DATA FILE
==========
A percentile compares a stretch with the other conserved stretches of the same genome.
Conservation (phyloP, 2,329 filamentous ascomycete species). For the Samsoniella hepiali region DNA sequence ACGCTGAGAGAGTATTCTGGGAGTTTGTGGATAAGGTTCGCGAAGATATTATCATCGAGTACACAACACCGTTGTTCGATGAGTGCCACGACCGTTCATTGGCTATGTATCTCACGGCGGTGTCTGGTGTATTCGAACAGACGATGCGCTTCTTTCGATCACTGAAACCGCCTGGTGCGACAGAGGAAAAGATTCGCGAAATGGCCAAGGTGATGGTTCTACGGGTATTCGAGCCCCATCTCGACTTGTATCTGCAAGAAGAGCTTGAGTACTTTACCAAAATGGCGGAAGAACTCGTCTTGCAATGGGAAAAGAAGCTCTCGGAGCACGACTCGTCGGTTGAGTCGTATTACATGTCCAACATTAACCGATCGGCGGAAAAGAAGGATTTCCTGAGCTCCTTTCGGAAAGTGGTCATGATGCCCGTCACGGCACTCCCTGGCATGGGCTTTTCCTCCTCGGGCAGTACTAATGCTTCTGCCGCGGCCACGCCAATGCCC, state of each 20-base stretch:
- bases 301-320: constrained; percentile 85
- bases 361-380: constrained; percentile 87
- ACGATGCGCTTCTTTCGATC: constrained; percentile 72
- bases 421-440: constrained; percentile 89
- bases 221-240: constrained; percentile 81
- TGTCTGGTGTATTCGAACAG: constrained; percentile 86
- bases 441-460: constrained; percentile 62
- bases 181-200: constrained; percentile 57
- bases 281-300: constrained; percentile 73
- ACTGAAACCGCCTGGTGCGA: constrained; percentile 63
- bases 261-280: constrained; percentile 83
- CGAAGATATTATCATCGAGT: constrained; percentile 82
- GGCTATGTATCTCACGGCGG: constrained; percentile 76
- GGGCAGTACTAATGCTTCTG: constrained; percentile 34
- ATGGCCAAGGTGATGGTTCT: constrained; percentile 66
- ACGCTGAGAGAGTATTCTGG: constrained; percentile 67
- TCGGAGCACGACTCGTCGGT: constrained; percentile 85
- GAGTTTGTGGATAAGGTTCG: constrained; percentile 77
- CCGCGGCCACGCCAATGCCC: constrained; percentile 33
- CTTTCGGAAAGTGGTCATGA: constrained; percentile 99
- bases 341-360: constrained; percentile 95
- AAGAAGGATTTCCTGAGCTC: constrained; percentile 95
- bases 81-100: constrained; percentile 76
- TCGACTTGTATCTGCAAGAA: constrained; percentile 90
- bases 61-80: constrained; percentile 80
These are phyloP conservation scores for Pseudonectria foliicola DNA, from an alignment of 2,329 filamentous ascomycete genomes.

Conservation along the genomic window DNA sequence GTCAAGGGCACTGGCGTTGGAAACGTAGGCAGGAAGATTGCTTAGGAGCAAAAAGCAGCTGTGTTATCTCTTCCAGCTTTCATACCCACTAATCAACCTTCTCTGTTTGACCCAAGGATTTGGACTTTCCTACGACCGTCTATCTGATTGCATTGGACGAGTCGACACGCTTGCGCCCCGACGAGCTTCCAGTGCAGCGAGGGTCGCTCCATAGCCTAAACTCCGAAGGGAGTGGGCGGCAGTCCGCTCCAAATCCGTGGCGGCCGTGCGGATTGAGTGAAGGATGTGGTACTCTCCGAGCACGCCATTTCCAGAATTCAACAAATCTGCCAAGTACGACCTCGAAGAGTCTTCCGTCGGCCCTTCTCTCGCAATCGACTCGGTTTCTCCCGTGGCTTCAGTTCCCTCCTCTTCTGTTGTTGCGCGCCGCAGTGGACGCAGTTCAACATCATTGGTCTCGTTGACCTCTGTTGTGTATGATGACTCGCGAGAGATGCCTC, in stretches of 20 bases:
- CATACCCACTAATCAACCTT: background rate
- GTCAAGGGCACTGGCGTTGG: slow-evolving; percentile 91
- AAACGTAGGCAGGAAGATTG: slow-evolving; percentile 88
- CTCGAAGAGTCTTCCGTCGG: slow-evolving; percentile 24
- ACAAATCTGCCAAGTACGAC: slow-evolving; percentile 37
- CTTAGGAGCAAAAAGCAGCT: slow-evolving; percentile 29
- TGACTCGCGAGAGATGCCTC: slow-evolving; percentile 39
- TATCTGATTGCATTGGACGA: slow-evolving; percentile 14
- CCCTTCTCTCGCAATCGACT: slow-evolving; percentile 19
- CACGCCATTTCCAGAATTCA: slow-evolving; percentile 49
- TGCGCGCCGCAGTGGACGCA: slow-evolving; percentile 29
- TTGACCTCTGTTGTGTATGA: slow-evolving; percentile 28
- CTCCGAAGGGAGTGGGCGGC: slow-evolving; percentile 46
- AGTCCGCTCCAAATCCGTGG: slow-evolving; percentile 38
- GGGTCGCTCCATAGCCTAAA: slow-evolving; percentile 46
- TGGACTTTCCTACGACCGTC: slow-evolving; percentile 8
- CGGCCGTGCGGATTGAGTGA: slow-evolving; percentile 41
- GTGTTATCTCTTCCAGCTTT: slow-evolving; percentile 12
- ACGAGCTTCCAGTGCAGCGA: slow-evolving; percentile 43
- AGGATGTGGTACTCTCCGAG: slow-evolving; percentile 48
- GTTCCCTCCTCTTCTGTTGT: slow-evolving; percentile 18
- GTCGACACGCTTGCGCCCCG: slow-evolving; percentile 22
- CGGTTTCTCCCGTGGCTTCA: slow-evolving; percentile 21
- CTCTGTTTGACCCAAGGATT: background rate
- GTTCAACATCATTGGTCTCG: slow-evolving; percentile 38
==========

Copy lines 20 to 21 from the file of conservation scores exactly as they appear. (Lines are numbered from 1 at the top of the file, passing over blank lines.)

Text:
- GAGTTTGTGGATAAGGTTCG: constrained; percentile 77
- CCGCGGCCACGCCAATGCCC: constrained; percentile 33